The Napolitano letter also ignores Barr’s statement that the report would have been released relatively quickly (removing the need for the summary) if Mueller complied with his request and that of Rod Rosenstein to identify grand jury material. It remains inexplicable that Mueller allegedly ignored those reasonable requests from his two superiors. As a result, Mueller’s people had to go back through the report to identify the Rule 6(e) material, a previously requested.
Update: The Democrats are now arguing that they are not demanding the redacted Grand Jury information despite weeks of calling for the full and unredacted report — and a subpoena that demands the entire unredacted report. They now insist that they want Barr to ask the Court to release the small percentage of Grand Jury information. That is not likely in light of the long record at the Justice Department.
Below is my column in The Hill newspaper on Barr hearing and its aftermath. The Democrats continue to focus on Barr rather than the report. Congress now has 98 percent of the original report available to it. Only two percent was redacted from the sealed copy in conformity with federal law barring the release of grand jury material. Less than ten percent of the report is redacted in the public version and only a small percentage in the key obstruction section is redacted. However, the leadership prefers to fight over the remaining two percent and the Barr letter than to commence actual impeachment proceedings against Trump. I wrote back in 2017 that the Democratic leadership has long been opposed to any actual impeachment of Trump. There are obvious reason why the Democratic leaders are opposed to removing Trump. That position has held firm as leaders struggle to assure voters that they want to impeach without actually impeaching. The result is a mutual effort by Congress and White House to run out the clock. The result is political theater at its worst.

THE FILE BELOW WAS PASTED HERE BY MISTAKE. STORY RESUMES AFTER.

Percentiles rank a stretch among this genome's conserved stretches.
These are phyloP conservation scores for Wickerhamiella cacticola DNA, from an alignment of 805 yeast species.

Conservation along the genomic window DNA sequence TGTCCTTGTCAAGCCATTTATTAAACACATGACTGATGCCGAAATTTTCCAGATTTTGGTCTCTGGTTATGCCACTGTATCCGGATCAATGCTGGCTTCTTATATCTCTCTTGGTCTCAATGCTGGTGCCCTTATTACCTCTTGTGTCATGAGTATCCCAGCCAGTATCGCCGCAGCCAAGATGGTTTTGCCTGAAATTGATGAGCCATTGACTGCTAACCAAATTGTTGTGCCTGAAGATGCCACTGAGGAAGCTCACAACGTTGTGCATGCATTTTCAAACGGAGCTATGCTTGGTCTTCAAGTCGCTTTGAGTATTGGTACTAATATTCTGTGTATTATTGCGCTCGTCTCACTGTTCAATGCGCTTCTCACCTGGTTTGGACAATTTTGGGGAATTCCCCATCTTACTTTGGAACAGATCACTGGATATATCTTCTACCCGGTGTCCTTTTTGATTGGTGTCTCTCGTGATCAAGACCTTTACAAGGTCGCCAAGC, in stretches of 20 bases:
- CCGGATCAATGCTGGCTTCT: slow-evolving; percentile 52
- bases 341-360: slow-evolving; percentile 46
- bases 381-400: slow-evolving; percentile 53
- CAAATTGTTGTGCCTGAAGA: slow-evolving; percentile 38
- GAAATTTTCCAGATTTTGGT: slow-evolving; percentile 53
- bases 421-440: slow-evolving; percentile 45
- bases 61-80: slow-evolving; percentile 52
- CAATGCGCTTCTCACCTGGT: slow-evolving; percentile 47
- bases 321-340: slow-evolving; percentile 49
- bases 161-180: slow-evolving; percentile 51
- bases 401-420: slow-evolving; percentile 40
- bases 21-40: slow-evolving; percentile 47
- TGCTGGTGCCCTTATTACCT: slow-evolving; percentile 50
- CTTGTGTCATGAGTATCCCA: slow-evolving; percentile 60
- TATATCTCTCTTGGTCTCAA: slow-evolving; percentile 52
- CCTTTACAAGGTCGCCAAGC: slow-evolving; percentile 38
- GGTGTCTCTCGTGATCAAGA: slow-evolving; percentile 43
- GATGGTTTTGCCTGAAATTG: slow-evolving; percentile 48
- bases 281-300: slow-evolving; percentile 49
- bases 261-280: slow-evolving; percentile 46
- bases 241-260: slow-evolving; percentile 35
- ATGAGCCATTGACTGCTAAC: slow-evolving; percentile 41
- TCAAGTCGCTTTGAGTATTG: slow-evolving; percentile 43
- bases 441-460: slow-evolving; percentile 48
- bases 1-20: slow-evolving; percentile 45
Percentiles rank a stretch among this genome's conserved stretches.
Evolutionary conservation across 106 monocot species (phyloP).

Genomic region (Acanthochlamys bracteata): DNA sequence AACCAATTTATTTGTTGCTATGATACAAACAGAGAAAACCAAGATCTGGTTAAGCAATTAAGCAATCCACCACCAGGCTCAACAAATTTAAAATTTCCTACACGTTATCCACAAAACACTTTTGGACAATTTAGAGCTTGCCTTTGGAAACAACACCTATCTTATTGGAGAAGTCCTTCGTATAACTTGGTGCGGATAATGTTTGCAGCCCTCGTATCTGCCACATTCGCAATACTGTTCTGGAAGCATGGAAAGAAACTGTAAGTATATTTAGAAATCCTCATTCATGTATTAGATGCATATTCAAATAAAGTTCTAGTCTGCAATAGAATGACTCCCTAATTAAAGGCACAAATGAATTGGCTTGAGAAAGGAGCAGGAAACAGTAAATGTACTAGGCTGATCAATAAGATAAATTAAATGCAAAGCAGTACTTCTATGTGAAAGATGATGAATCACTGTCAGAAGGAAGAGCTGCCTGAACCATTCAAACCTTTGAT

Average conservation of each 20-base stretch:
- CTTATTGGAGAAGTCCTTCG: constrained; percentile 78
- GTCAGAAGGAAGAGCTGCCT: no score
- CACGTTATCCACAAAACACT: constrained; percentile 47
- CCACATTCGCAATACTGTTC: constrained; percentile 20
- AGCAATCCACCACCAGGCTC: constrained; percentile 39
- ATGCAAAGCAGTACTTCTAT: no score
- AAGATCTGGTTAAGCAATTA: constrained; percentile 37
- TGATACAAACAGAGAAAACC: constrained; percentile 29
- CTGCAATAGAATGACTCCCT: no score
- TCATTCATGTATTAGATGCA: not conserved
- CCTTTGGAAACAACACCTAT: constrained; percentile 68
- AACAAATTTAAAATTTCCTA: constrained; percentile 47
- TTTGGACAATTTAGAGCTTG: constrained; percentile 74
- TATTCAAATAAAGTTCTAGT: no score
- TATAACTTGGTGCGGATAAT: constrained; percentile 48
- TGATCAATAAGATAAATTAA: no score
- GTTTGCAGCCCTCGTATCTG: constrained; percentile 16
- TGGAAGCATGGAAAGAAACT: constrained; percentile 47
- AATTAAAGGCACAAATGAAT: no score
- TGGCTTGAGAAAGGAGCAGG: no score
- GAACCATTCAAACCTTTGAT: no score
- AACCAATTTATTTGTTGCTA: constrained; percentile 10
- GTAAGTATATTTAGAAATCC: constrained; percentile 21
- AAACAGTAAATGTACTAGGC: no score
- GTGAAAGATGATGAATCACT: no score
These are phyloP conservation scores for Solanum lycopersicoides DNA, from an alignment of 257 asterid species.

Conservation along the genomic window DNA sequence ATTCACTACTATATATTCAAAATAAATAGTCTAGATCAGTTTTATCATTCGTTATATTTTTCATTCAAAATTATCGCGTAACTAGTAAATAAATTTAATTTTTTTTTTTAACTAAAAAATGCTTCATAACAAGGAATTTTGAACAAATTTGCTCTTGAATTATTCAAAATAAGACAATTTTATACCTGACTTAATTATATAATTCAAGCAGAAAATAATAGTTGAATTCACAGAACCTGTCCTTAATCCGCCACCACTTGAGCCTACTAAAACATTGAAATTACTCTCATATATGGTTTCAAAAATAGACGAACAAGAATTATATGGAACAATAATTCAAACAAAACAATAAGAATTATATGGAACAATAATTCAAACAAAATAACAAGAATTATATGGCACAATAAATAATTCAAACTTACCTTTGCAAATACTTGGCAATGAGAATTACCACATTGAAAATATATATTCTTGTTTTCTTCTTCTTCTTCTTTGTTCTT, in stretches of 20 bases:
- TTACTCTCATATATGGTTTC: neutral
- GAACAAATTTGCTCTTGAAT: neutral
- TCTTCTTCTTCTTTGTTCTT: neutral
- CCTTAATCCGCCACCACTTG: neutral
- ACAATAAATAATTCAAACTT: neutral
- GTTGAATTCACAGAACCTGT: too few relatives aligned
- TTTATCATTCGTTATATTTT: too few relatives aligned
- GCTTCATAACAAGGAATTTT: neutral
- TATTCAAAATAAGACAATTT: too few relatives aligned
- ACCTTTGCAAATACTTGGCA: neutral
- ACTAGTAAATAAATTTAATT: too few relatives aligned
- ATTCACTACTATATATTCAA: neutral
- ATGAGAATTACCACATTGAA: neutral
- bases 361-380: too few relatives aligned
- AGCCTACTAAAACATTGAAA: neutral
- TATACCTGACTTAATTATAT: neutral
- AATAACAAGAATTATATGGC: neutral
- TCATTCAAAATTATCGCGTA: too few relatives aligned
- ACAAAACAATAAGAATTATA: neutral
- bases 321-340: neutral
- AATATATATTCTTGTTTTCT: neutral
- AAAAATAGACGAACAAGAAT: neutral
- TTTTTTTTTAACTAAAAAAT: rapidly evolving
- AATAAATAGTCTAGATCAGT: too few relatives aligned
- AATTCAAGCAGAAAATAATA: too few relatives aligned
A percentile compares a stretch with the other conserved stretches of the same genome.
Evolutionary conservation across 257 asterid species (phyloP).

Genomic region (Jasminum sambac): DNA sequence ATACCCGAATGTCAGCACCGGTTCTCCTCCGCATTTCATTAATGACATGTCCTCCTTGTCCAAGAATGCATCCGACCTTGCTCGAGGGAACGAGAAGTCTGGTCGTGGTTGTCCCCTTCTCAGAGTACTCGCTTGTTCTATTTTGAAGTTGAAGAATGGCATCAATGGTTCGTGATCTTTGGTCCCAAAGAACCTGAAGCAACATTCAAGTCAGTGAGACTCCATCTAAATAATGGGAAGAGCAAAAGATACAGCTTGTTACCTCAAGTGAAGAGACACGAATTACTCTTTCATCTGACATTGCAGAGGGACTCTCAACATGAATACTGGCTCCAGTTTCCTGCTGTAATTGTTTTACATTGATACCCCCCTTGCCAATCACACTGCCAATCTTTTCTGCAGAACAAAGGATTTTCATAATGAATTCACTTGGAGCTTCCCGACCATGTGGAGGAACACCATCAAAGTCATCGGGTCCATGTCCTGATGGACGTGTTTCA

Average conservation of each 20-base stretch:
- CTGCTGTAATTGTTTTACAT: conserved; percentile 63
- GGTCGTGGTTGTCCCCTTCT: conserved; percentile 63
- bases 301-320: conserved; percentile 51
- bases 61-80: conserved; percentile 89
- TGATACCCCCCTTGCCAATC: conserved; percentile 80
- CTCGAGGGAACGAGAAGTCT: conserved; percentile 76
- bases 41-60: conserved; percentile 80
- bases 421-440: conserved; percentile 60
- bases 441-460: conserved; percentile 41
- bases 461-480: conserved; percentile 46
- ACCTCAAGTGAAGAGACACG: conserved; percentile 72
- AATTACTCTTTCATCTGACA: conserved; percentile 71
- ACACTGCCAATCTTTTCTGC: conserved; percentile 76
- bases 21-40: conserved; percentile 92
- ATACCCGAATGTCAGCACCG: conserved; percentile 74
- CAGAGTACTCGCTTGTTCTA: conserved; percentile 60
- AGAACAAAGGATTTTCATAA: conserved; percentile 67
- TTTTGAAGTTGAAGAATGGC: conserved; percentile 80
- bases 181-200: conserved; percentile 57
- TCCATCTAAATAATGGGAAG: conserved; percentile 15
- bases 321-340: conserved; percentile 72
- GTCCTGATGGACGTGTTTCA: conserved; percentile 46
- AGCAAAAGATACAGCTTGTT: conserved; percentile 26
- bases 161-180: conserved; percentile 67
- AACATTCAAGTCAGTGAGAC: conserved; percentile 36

Here is the column:
High profile hearings in Congress often look like a casting call for B-Grade actors reading a low budget slasher film script. The key is that look of shock and disgust regardless of what the witness answers. The standout performer is Senator Cory Booker, who has mastered that “I Know What You Did Last Summer” look, even when asking the most mundane or mixed questions. He knows that, in this genre, the script is less important than the optics.
Indeed, the hearing with Attorney General William Barr this week seemed, at times, to involve two scripts for two different movies, with Barr reading from the 2000s “Drag Me To Hell” while Senate Democrats read from the 1970s “I Spit On Your Grave.” Senator Mazie Hirono did not even stop to listen for his responses before denouncing his failure to answer questions.